Abstract: The share of women in the top 1% of the UK’s income distribution has been growing over the last two decades (as in several other countries). Our first contribution is to account for this secular change using regressions of the probability of being in the top 1%, fitted separately for men and women, in order to contrast between the sexes the role of changes in characteristics and changes in returns to characteristics. We show that the rise of women in the top 1% is primarily accounted for by their greater increases (relative to men) in the number of years spent in full-time education. Although most top income analysis uses tax return data, we derive our findings taking advantage of the much more extensive information about personal characteristics that is available in survey data. Our use of survey data requires justification given survey under-coverage of top incomes. Providing this justification is our second contribution.
JEL: C81 D31 J16
URL: http://d.repec.org/n?u=RePEc:nbr:nberwo:27397&r=ltv

What Accounts for the Rising Share of Women in the Top 1%?

July 1, 2020
By: Burkhauser, Richard V. (Cornell University); Herault, Nicolas (Melbourne Institute of Applied Economic and Social Research); Jenkins, Stephen P.(London School of Economics); Wilkins, Roger (Melbourne Institute of Applied Economic and Social Research)
Abstract: The share of women in the top 1% of the UK’s income distribution has been growing over the last two decades (as in several other countries). Our first contribution is to account for this secular change using regressions of the probability of being in the top 1%, fitted separately for men and women, in order to contrast between the sexes the role of changes in characteristics and changes in returns to characteristics. We show that the rise of women in the top 1% is primarily accounted for by their greater increases (relative to men) in the number of years spent in full-time education. Although most top income analysis uses tax return data, we derive our findings taking advantage of the much more extensive information about personal characteristics that is available in survey data. Our use of survey data requires justification given survey under-coverage of top incomes. Providing this justification is our second contribution.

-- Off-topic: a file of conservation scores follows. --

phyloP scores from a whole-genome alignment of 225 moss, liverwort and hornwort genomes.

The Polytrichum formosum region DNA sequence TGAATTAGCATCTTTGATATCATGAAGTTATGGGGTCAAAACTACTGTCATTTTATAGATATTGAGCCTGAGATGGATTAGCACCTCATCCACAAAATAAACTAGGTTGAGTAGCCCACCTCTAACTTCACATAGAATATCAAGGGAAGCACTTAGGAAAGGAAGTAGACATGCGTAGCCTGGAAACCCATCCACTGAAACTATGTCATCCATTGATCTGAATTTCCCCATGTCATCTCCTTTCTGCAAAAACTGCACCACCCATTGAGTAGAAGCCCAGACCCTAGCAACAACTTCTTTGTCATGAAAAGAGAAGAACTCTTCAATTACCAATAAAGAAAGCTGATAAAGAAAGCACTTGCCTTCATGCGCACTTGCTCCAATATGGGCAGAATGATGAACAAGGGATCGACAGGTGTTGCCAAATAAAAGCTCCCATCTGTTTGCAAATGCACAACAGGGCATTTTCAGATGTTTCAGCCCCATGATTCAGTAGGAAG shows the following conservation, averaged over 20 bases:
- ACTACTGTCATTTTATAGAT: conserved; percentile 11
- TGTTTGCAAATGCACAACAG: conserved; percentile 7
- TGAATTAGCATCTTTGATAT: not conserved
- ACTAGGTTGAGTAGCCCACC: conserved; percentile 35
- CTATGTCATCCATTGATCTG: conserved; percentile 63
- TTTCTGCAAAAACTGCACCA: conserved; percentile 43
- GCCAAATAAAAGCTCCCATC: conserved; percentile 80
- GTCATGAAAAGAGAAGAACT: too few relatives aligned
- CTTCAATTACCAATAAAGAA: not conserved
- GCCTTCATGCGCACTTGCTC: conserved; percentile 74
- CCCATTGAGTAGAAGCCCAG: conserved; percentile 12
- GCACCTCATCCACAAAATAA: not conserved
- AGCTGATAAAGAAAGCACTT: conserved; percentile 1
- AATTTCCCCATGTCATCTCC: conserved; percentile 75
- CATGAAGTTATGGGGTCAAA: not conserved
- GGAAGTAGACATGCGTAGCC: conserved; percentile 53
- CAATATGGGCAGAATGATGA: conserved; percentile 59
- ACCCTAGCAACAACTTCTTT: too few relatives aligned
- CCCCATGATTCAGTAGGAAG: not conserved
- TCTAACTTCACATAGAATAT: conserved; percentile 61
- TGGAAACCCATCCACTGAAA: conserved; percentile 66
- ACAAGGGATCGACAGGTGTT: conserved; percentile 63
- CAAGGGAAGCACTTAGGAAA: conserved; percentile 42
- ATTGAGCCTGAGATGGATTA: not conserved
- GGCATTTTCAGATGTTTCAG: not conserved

Keywords: Top 1%, top incomes, inequality, gender differences, survey under-coverage
JEL: D31 J16 C81
Date: 2020–06
URL: http://d.repec.org/n?u=RePEc:iza:izadps:dp13359&r=ltv

Non Cognitive Skills and Childcare Attendance

July 1, 2020
By: Daniela Del BocaEnrica Maria MartinoChiara Pronzato
Abstract: While several studies have explored the determinants of cognitive outcomes, this paper focuses on non-cognitive skills, for which there is less empirical evidence. Non- cognitive skills have been recognized as important determinants of cognitive skills and later life outcomes. We analyze the impact of attending formal childcare at ages 0-2 on attitudes toward schooling and on the social behavior of children at the end of their first year of primary school and at the end of high school. We find that attendance of childcare significantly improves school readiness and social behavior in elementary school but the impact disappears in high school. The e ects are more beneficial for boys and for children of mothers with lower educational attainment and of fathers in low-level occupations. In addition, we find that formal childcare attendance enhances the social behavior of children without siblings and improves attitudes toward school of children with siblings.
Keywords: non-cognitive ability, child development, childcare
Date: 2020
URL: http://d.repec.org/n?u=RePEc:cca:wchild:79&r=ltv